Tosses Lines Back—Van rips them off the line and tosses them back. “One time I went out,” he says, and picked up 247 pinbacks. So many were coming I started counting them. Useless beggars.” There are almost 200 feet of empty line before the first fish is on. Bloated, red, great-headed, its bladder pulled out from the change in pressure. From being jerked away from the deep water it loves. Eyes puffed and staring glassily. “Now they come,” says Van, “now the floaters.”

Fish on Every Hook—As the pressure changes, the cod swell and pop to the surface, dragging the line and other fish behind them. Now almost every hook has a fish on it. Behind the boat, they begin dotting the surface in a long, irregular line. One or two lose their hooks and float on the current. Van rows toward them, gathering them in with the gaffing hooks. On the moving, burnished water their gleaming rusty-red bodies glow in the sudden sunlight. It takes over an hour to pull the catch in. It half fills the small boat. There are about 350 pounds.

Gives Him Freedom—As the outboard motor carries the dory toward the beach and the afternoon’s sales Van repeats: “A dog’s life. But there’s something about it. An independence. A freedom. You owe no man, you depend on no man. It’s your life and your way of life. “It’s proud and it’s insecure and it’s dependent on wind and waves, whatever the weather decides to do. And the fish. Who knows how long the cod will stay here before they move on and we have to find something else to fish for? “A dog’s life. I wouldn’t have it for my sons. But for me—I wouldn’t change it for the world. —Cecil Smith, Los Angeles Times, May 8, 1950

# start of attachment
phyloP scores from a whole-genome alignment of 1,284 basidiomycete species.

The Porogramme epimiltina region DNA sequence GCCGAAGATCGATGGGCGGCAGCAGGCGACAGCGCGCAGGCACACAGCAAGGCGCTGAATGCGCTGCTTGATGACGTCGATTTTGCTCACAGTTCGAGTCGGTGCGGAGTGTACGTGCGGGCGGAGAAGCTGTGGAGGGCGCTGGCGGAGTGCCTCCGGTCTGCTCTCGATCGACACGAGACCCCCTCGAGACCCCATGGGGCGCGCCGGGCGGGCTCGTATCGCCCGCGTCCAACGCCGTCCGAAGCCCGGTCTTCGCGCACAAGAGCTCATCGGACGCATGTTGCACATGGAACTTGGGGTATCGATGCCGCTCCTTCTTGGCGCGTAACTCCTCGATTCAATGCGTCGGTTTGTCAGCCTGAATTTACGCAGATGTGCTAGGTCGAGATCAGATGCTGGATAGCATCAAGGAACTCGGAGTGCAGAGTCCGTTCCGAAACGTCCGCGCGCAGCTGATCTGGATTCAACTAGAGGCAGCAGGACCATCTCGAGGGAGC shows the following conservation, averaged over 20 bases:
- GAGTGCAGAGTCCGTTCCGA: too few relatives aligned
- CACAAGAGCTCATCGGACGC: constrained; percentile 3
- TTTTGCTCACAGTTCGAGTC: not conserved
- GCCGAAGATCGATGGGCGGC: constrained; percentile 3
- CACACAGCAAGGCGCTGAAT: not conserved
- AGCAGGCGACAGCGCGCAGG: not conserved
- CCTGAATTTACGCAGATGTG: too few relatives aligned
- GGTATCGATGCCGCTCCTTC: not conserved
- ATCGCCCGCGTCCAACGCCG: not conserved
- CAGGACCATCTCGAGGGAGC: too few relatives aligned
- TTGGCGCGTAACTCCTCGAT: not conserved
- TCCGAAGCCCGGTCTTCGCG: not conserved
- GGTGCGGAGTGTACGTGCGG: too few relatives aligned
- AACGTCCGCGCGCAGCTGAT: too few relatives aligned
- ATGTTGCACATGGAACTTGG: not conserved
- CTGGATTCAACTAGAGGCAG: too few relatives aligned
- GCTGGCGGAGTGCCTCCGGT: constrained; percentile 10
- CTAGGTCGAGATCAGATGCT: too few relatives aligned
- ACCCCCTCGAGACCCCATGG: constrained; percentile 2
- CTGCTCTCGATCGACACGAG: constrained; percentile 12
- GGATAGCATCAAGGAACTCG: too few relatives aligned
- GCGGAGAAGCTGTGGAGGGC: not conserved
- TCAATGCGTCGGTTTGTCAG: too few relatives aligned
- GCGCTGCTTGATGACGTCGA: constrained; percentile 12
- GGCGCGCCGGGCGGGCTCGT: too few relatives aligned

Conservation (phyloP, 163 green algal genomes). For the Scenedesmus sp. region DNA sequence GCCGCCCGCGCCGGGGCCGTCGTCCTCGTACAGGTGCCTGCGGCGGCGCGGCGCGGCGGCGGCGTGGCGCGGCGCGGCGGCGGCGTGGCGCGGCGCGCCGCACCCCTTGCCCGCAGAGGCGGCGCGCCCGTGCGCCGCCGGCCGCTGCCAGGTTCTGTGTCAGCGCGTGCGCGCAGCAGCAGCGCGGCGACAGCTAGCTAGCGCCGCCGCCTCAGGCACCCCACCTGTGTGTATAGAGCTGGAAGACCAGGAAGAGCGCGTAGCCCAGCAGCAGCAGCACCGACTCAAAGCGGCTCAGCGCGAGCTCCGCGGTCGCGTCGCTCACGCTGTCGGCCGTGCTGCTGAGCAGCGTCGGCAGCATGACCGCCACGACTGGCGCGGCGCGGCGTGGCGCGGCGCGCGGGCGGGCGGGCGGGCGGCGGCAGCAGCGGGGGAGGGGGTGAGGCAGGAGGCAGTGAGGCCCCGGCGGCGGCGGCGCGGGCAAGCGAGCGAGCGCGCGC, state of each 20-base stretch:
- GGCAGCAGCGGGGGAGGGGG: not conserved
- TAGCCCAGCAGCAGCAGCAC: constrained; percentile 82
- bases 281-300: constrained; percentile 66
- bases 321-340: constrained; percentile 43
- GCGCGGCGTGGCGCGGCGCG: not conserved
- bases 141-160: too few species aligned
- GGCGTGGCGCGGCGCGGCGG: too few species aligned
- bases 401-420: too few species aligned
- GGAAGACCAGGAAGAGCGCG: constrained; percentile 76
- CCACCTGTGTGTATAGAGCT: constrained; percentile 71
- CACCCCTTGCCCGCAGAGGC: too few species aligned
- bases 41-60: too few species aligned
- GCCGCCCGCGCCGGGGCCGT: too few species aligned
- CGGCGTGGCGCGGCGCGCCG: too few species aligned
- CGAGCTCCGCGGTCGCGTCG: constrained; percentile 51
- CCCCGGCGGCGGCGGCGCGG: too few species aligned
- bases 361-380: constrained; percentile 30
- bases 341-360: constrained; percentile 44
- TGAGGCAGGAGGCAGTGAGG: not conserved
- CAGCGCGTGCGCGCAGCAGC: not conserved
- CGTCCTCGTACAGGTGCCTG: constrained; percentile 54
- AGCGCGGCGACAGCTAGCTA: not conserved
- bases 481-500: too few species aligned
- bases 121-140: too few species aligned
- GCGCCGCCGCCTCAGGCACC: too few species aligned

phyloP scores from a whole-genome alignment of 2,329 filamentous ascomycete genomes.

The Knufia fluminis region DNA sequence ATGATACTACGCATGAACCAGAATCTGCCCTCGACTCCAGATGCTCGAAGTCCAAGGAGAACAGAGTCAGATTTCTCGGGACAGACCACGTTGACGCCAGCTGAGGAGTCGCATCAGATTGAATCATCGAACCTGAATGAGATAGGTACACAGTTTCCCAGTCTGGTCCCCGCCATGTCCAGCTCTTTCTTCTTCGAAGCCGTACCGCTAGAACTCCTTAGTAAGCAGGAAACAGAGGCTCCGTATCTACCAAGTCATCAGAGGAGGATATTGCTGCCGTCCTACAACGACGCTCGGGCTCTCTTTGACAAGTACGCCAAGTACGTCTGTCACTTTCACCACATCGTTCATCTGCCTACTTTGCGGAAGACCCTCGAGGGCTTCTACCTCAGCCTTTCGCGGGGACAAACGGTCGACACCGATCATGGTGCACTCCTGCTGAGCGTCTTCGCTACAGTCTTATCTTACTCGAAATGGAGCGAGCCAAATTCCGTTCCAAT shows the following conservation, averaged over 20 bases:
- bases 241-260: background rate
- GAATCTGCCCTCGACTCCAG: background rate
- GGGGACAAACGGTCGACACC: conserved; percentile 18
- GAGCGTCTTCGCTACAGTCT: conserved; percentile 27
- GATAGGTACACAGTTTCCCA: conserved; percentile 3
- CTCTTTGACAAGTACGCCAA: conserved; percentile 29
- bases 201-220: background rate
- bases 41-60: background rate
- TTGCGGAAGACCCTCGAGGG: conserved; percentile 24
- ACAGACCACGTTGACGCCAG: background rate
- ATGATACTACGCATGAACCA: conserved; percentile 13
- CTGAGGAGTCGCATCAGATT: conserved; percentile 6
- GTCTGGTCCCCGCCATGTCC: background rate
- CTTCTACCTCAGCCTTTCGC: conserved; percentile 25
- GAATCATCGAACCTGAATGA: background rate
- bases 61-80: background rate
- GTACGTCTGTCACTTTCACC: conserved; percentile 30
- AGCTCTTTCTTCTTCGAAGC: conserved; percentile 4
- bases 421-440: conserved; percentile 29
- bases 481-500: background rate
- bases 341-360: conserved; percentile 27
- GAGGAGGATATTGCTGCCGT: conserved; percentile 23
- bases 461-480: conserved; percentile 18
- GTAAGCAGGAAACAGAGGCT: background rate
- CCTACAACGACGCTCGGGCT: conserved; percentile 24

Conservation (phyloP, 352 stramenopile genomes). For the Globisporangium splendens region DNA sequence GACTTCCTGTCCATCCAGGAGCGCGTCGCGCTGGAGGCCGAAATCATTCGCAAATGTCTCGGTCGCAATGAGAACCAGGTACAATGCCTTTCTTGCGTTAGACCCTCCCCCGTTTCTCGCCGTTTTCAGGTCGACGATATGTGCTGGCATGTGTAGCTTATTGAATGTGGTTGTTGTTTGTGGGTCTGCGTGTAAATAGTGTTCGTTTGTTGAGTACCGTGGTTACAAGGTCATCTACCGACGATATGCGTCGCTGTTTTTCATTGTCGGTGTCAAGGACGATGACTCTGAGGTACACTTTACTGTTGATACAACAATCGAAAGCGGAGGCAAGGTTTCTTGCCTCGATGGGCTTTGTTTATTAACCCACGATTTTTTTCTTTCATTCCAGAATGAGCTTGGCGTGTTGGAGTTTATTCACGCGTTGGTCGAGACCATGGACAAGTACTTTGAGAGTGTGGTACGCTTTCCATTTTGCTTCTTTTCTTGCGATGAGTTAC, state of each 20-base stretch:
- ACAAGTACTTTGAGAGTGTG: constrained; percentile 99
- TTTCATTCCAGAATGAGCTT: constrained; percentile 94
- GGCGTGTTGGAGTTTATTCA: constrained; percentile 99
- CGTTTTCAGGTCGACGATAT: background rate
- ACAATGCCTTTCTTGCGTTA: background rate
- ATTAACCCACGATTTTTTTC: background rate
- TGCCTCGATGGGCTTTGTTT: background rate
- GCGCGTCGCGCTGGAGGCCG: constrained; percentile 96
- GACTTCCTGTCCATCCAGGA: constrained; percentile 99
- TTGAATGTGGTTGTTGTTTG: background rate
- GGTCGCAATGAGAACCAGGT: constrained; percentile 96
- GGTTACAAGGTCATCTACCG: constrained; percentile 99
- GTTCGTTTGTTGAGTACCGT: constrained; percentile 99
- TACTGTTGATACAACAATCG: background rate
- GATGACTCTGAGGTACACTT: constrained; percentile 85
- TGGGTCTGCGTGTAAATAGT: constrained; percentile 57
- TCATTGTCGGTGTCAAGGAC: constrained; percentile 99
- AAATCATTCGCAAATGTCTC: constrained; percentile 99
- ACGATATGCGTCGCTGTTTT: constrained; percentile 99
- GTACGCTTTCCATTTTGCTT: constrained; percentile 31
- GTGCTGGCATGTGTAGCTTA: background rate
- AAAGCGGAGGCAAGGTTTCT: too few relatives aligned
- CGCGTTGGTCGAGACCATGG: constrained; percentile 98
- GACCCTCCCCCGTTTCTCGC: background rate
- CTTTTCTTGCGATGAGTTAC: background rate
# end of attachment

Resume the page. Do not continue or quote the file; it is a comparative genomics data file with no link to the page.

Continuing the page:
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Additional articles on the history of Newport’s Dory Fleet

The Newport Beach Dory Fleet — Through The years—-through-the-years/

  The Newport Beach Dory Fleet — Looking Back #1 — 1934—-looking-back-1/

The Newport Beach Dory Fleet — Looking Back #3 — 1969—-looking-back-3-—-1969/

The Newport Beach Dory Fleet — Looking Back #4 — 1971—-looking-back-4-—-1971/

The Newport Beach Dory Fleet — Looking Back #5 — 1973—-looking-back-5-—-1973/

The Newport Beach Dory Fleet — Looking Back #6 — 1988—-looking-back-6-—-1988/

The Newport Beach Dory Fleet — Looking Back #7 — 1989—-looking-back-7-—-1989/




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3 Responses to The Newport Beach Dory Fleet — Looking Back #2 — 1950

  1. Jesse Van Riper was my grandfather. I was very close to him. He began fishing in 1937, fished for 17 years minus the ww2 shut down, which I didn’t know about. My dad b as

    Baited hooks and went out some. They used jigs for albacore. Dad said sometimes 4 fish would hit, one on each line. My Dad is still alive. I will be seeing him next month. My grandfather was thought to be lost in 1938 I think, as a giant storm. Probably a chubasco, or hurricane. If I can replicate or tape it t, you might have a great story. Let me know if there’s an interest. Jesse was my mentor in some respects. Thank you so much for these stories. We may have photos, etc. Bill Van Riper.

  2. Carol says:

    I have a dory built in 1950’s. Walnut seats, oak gunnels (need refurbished) with two long oars. Was repainted in 2005. New seats then. Oars new then.
    How can I find it’s worth for selling?